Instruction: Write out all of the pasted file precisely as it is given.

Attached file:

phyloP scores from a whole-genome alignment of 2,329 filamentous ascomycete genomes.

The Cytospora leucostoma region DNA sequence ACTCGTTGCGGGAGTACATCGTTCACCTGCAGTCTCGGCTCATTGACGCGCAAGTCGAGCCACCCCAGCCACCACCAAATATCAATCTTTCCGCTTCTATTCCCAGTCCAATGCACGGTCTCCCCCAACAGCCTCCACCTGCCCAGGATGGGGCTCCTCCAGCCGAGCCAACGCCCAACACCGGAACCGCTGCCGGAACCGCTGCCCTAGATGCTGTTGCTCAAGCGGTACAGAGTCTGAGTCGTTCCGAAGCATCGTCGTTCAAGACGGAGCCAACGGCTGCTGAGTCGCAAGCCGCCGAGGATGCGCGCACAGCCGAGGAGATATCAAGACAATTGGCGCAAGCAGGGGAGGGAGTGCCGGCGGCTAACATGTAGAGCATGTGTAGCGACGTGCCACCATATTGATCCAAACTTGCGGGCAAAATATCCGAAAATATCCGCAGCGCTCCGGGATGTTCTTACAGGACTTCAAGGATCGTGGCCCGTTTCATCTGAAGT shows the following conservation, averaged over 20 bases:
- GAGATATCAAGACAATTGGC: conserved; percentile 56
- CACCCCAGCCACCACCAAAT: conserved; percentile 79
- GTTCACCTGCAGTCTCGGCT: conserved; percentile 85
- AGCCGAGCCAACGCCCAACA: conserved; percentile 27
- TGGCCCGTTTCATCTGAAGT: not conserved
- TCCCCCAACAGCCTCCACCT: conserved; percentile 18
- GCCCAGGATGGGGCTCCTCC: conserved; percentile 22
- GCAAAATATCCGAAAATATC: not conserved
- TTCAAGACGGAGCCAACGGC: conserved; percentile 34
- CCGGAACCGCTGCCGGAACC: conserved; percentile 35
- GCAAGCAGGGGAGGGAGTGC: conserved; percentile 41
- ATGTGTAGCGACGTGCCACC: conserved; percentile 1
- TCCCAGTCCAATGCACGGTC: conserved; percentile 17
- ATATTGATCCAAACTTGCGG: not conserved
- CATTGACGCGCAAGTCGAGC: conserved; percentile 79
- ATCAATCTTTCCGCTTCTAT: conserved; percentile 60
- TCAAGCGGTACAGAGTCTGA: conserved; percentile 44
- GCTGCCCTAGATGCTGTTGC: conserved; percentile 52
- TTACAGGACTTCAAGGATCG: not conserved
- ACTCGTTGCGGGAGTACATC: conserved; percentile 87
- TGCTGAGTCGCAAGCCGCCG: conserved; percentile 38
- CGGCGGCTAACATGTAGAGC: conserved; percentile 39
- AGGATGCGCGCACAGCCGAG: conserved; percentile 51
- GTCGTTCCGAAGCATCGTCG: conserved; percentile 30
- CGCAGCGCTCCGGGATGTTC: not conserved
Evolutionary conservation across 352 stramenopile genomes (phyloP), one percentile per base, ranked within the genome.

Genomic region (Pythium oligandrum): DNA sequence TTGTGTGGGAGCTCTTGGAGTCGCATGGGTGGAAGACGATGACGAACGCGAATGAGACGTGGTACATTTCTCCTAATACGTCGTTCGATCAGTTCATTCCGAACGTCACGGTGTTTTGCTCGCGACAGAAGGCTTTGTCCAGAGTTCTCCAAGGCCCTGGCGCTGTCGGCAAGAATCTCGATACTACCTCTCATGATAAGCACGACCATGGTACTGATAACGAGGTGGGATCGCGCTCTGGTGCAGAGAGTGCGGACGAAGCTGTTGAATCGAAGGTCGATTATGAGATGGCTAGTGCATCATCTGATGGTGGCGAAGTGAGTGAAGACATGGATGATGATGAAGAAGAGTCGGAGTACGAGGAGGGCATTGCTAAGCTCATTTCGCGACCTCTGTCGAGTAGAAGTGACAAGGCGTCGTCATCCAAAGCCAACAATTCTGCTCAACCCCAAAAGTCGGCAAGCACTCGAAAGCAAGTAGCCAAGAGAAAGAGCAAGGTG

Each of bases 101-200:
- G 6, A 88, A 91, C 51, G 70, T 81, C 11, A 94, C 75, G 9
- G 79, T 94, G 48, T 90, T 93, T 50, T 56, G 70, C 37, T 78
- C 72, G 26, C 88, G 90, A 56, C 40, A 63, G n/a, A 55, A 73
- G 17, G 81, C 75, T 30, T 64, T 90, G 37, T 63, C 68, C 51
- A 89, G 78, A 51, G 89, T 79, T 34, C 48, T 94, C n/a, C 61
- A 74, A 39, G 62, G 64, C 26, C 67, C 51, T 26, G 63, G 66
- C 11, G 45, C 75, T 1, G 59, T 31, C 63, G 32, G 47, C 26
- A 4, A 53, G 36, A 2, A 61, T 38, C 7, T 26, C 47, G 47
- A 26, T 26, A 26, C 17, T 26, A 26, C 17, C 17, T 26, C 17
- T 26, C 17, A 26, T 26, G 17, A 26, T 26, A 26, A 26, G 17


phyloP scores from a whole-genome alignment of 2,329 filamentous ascomycete genomes.

The Cytospora leucostoma region DNA sequence ACTCGTTGCGGGAGTACATCGTTCACCTGCAGTCTCGGCTCATTGACGCGCAAGTCGAGCCACCCCAGCCACCACCAAATATCAATCTTTCCGCTTCTATTCCCAGTCCAATGCACGGTCTCCCCCAACAGCCTCCACCTGCCCAGGATGGGGCTCCTCCAGCCGAGCCAACGCCCAACACCGGAACCGCTGCCGGAACCGCTGCCCTAGATGCTGTTGCTCAAGCGGTACAGAGTCTGAGTCGTTCCGAAGCATCGTCGTTCAAGACGGAGCCAACGGCTGCTGAGTCGCAAGCCGCCGAGGATGCGCGCACAGCCGAGGAGATATCAAGACAATTGGCGCAAGCAGGGGAGGGAGTGCCGGCGGCTAACATGTAGAGCATGTGTAGCGACGTGCCACCATATTGATCCAAACTTGCGGGCAAAATATCCGAAAATATCCGCAGCGCTCCGGGATGTTCTTACAGGACTTCAAGGATCGTGGCCCGTTTCATCTGAAGT shows the following conservation, averaged over 20 bases:
- GAGATATCAAGACAATTGGC: conserved; percentile 56
- CACCCCAGCCACCACCAAAT: conserved; percentile 79
- GTTCACCTGCAGTCTCGGCT: conserved; percentile 85
- AGCCGAGCCAACGCCCAACA: conserved; percentile 27
- TGGCCCGTTTCATCTGAAGT: not conserved
- TCCCCCAACAGCCTCCACCT: conserved; percentile 18
- GCCCAGGATGGGGCTCCTCC: conserved; percentile 22
- GCAAAATATCCGAAAATATC: not conserved
- TTCAAGACGGAGCCAACGGC: conserved; percentile 34
- CCGGAACCGCTGCCGGAACC: conserved; percentile 35
- GCAAGCAGGGGAGGGAGTGC: conserved; percentile 41
- ATGTGTAGCGACGTGCCACC: conserved; percentile 1
- TCCCAGTCCAATGCACGGTC: conserved; percentile 17
- ATATTGATCCAAACTTGCGG: not conserved
- CATTGACGCGCAAGTCGAGC: conserved; percentile 79
- ATCAATCTTTCCGCTTCTAT: conserved; percentile 60
- TCAAGCGGTACAGAGTCTGA: conserved; percentile 44
- GCTGCCCTAGATGCTGTTGC: conserved; percentile 52
- TTACAGGACTTCAAGGATCG: not conserved
- ACTCGTTGCGGGAGTACATC: conserved; percentile 87
- TGCTGAGTCGCAAGCCGCCG: conserved; percentile 38
- CGGCGGCTAACATGTAGAGC: conserved; percentile 39
- AGGATGCGCGCACAGCCGAG: conserved; percentile 51
- GTCGTTCCGAAGCATCGTCG: conserved; percentile 30
- CGCAGCGCTCCGGGATGTTC: not conserved
Evolutionary conservation across 352 stramenopile genomes (phyloP), one percentile per base, ranked within the genome.

Genomic region (Pythium oligandrum): DNA sequence TTGTGTGGGAGCTCTTGGAGTCGCATGGGTGGAAGACGATGACGAACGCGAATGAGACGTGGTACATTTCTCCTAATACGTCGTTCGATCAGTTCATTCCGAACGTCACGGTGTTTTGCTCGCGACAGAAGGCTTTGTCCAGAGTTCTCCAAGGCCCTGGCGCTGTCGGCAAGAATCTCGATACTACCTCTCATGATAAGCACGACCATGGTACTGATAACGAGGTGGGATCGCGCTCTGGTGCAGAGAGTGCGGACGAAGCTGTTGAATCGAAGGTCGATTATGAGATGGCTAGTGCATCATCTGATGGTGGCGAAGTGAGTGAAGACATGGATGATGATGAAGAAGAGTCGGAGTACGAGGAGGGCATTGCTAAGCTCATTTCGCGACCTCTGTCGAGTAGAAGTGACAAGGCGTCGTCATCCAAAGCCAACAATTCTGCTCAACCCCAAAAGTCGGCAAGCACTCGAAAGCAAGTAGCCAAGAGAAAGAGCAAGGTG

Each of bases 101-200:
- G 6, A 88, A 91, C 51, G 70, T 81, C 11, A 94, C 75, G 9
- G 79, T 94, G 48, T 90, T 93, T 50, T 56, G 70, C 37, T 78
- C 72, G 26, C 88, G 90, A 56, C 40, A 63, G n/a, A 55, A 73
- G 17, G 81, C 75, T 30, T 64, T 90, G 37, T 63, C 68, C 51
- A 89, G 78, A 51, G 89, T 79, T 34, C 48, T 94, C n/a, C 61
- A 74, A 39, G 62, G 64, C 26, C 67, C 51, T 26, G 63, G 66
- C 11, G 45, C 75, T 1, G 59, T 31, C 63, G 32, G 47, C 26
- A 4, A 53, G 36, A 2, A 61, T 38, C 7, T 26, C 47, G 47
- A 26, T 26, A 26, C 17, T 26, A 26, C 17, C 17, T 26, C 17
- T 26, C 17, A 26, T 26, G 17, A 26, T 26, A 26, A 26, G 17